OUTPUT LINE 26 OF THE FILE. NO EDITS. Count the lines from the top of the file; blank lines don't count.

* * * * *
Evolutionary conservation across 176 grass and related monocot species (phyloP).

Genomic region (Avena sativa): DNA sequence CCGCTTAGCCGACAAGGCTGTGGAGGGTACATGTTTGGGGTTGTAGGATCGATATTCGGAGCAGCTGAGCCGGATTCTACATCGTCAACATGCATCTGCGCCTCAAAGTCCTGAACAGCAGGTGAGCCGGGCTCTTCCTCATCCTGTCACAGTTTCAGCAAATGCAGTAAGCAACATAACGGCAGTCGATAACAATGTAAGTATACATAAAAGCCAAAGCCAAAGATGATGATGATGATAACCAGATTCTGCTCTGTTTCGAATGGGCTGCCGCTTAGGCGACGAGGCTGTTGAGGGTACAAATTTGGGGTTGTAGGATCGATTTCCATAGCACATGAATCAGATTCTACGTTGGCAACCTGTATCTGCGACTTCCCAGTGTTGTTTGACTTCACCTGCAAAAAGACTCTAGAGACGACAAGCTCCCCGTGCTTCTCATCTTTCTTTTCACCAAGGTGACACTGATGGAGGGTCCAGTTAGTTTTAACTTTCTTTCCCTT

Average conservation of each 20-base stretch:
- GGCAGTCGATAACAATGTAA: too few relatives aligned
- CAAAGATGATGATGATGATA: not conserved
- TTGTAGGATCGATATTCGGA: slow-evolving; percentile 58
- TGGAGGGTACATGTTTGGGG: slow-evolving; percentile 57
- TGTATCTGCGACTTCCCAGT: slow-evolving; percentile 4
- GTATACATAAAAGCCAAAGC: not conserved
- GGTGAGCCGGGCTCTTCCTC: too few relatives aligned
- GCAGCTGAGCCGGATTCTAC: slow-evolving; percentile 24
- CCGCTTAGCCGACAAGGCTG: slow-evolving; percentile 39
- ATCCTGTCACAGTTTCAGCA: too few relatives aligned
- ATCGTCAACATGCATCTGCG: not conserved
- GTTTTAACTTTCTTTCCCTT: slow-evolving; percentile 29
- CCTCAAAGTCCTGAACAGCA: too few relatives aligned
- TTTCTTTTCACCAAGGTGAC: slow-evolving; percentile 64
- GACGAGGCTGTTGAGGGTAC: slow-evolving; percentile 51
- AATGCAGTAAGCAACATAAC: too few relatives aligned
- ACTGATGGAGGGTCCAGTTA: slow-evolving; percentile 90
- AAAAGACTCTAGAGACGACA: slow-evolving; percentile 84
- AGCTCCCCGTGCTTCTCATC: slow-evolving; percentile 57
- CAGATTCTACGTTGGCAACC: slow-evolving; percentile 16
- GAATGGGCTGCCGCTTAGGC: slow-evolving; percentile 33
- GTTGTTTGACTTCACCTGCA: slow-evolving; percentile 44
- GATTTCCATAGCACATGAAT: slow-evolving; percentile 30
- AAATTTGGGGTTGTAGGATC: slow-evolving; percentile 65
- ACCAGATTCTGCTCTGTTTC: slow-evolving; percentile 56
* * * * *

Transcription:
- GATTTCCATAGCACATGAAT: slow-evolving; percentile 30